Indian rebellions against colonial domination also tended to become wars among Indian groups. In King Philip's War (1675–76), for example, Indian groups including the Mohawks helped the New England colonies put down a great Wampanoag‐Narragansett‐Abenaki uprising. These actions reflected old rivalries among New England's Indians, as well as the view of some who preferred a strategy of accommodation toward the English over violent resistance. Similarly, in the Yamasee War (1715), Cherokees seeking English trade goods helped white Carolinians suppress the Yamasee and Creek Indians who resisted European military encroachments.

Wars on the Plains and in the Southwest differed from those in the Eastern Woodlands in that these primarily broke out between peoples pursuing two distinct lifestyles—nomadic and horticulturist. While such groups often forged symbiotic relationships, e.g., exchanging crops for buffalo meat, these contacts sometimes degenerated into nomadic raids on villages. The arrival of Europeans and the spread of the horse heightened distinctions between nomads and villagers. Most horticulturists, like the Pueblos, Pawnees, Navajos, Omahas, and Arikaras, remained sedentary once they acquired the horse; but others, such as the Cheyennes and Crows, abandoned horticulture for nomadism. Yet other groups, such as the Lakota Sioux and Blackfeet, moved onto the Plains from the east to take advantage of the buffalo supply and became nomads in the process. Those Plains and southwestern groups that had practiced nomadism before European contact usually continued after the arrival of the horse. The horse enabled nomads to hunt more efficiently, but did not end their reliance on agricultural peoples for many goods; trade between nomads and villagers became rarer, however, as raids largely supplanted trading as a means of procuring agricultural products.

The development of horse culture shifted the military balance of power on the Plains in favor of nomads. The Comanches came to dominate the southern Plains in the first half of the eighteenth century at the expense of Pueblos, Plains Apaches, and Navajos. Early in the eighteenth century, for example, the Navajos lived north of Santa Fe; pressures from northern raiders gradually drove them westward, until by 1750 they inhabited what is now Arizona and western New Mexico.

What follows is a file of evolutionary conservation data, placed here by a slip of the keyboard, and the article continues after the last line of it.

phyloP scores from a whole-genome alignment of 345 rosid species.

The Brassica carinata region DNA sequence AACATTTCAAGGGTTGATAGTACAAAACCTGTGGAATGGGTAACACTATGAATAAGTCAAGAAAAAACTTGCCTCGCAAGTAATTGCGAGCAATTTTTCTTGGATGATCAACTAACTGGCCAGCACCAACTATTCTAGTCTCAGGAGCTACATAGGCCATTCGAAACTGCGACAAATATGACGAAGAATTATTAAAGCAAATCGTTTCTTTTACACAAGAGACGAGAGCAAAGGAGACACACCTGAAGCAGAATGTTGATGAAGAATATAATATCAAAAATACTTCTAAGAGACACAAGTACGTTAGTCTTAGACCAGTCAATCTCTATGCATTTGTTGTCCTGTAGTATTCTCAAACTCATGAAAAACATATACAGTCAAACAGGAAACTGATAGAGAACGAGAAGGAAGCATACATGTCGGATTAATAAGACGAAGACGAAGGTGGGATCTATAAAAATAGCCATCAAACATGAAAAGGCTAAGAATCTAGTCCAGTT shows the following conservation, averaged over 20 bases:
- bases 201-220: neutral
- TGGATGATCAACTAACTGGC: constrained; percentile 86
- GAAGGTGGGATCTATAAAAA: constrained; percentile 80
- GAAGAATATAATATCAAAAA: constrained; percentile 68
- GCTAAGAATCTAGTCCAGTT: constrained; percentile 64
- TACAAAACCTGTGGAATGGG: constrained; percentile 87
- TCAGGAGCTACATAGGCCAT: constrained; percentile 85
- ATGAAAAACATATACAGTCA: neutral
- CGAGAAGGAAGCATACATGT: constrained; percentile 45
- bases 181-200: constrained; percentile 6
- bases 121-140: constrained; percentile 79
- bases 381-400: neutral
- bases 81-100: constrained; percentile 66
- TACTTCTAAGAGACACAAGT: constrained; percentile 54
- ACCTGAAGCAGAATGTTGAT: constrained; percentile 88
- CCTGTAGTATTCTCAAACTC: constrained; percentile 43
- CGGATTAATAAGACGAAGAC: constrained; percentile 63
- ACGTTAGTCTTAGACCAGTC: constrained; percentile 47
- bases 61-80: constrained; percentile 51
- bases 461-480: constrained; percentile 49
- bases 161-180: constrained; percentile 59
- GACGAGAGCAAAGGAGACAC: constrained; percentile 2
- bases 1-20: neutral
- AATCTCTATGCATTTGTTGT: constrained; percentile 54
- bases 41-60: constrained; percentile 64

In the second half of the eighteenth century, the Lakota Sioux did to northern and central Plains Indians what the Comanches had done to the Navajos. Originally residents of the Eastern Woodlands, the Sioux became the dominant power of the northern and central Plains through their willingness to use the horse as a tool of conquest against the horticulturists of the upper Missouri River. From Minnesota, they ranged westward to the Rocky Mountains and southward to the Platte River, finding allies in the Arapahos and Cheyennes, who helped devastate the Pawnees, Arikaras, and other groups by the mid‐nineteenth century. The rise of the Lakota Sioux at the expense of sedentary tribes explains why the latter behaved as they did after the arrival of the United States on the Plains in the 1840s. Horticultural groups saw a greater threat in the expanding Lakota Sioux than the United States. They felt that a military alliance with the United States against the Lakota Sioux offered their best hope for survival.